Thursday, May 10, 2012

Spotlighting the Speaker

The rule of thumb you usually hear on paragraphing dialogue is to start a new paragraph for each new speaker. But there are actually so many exceptions that I think a better way is to think of dialogue as if you’re watching two actors on stage.

As we watch the play, we look at Actor A and listen to what he says, then we turn to look at Actor B and see what the reaction is and listen to what Actor B says. But even if Actor B doesn't say anything, we still turn our heads to look at the reaction (the expression, the glare, the physical motion, the deer-in-headlights stare). In other words, we've changed our focus from one actor to the other one.

When you're writing dialogue, picture the two people as if they’re on stage. Where you turn your head to look at the other person, start a new paragraph – even if that person doesn't say anything.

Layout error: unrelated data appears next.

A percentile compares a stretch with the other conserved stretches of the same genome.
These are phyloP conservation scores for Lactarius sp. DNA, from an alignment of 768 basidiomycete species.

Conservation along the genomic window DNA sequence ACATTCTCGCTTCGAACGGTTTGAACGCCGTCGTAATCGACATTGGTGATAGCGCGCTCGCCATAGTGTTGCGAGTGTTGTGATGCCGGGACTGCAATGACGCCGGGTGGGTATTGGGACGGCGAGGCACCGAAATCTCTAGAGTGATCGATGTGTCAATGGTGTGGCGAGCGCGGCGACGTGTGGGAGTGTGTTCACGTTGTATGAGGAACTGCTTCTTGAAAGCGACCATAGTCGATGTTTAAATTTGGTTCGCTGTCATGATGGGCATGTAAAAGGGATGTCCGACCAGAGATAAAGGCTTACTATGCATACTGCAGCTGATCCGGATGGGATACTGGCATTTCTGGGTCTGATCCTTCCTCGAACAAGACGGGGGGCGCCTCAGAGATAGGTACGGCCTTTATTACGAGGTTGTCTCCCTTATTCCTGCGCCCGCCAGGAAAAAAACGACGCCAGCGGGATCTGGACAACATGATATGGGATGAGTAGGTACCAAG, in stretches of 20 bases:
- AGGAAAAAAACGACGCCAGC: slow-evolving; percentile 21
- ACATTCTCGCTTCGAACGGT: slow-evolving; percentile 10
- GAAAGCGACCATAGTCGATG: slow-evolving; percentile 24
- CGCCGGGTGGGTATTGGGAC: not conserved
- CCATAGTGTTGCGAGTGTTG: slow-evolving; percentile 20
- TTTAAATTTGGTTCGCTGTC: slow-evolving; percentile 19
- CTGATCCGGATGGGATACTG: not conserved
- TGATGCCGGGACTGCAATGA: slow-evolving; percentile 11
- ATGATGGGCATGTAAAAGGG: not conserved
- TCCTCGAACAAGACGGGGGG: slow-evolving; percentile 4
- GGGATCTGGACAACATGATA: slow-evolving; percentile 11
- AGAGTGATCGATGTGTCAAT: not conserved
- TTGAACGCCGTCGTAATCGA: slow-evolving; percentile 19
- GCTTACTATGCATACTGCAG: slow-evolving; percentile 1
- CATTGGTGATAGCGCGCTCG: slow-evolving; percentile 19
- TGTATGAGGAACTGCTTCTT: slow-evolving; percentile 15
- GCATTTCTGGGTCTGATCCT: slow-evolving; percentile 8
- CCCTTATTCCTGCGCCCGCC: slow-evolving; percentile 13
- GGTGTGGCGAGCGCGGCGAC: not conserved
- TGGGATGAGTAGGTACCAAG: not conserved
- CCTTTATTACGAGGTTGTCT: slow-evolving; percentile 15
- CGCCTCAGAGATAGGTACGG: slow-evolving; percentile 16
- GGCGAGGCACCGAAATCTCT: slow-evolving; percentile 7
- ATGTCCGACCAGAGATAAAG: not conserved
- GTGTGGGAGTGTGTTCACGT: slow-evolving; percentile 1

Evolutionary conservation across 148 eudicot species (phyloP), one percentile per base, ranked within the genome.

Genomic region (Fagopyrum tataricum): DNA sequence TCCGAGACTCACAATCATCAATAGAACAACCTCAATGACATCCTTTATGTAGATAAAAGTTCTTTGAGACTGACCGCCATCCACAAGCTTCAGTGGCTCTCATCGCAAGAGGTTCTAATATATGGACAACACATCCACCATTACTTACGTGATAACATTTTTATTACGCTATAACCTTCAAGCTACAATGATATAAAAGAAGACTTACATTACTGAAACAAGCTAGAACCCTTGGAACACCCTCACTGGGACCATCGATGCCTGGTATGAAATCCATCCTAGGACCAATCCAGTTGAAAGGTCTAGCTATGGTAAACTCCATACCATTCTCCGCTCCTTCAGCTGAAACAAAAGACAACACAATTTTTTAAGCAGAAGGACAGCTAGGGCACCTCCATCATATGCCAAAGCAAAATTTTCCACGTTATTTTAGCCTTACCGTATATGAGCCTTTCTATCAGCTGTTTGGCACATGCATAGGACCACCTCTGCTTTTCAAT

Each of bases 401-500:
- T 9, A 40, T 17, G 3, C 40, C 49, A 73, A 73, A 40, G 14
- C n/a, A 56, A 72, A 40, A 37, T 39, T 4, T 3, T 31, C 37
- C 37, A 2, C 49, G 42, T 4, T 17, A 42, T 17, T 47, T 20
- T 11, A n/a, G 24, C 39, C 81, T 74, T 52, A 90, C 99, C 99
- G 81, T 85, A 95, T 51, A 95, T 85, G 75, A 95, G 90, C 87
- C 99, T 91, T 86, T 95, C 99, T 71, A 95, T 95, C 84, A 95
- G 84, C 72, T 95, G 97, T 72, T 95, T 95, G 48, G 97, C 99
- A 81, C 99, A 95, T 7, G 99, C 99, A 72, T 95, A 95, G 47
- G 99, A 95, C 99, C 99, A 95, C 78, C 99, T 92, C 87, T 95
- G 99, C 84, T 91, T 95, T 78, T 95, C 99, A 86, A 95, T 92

Whenever you want the reader to change focus – to “look at” the other person – start a new paragraph.

Then put everything about that person’s reaction into one paragraph. What he says, what he does, the attribution, all goes together. (If it’s a long paragraph, consider breaking it up by returning to the other person for a moment mid-stream.)

Keep going back and forth – helping the reader to turn her head and look at the other person – and you’ll have a more lively dialogue.

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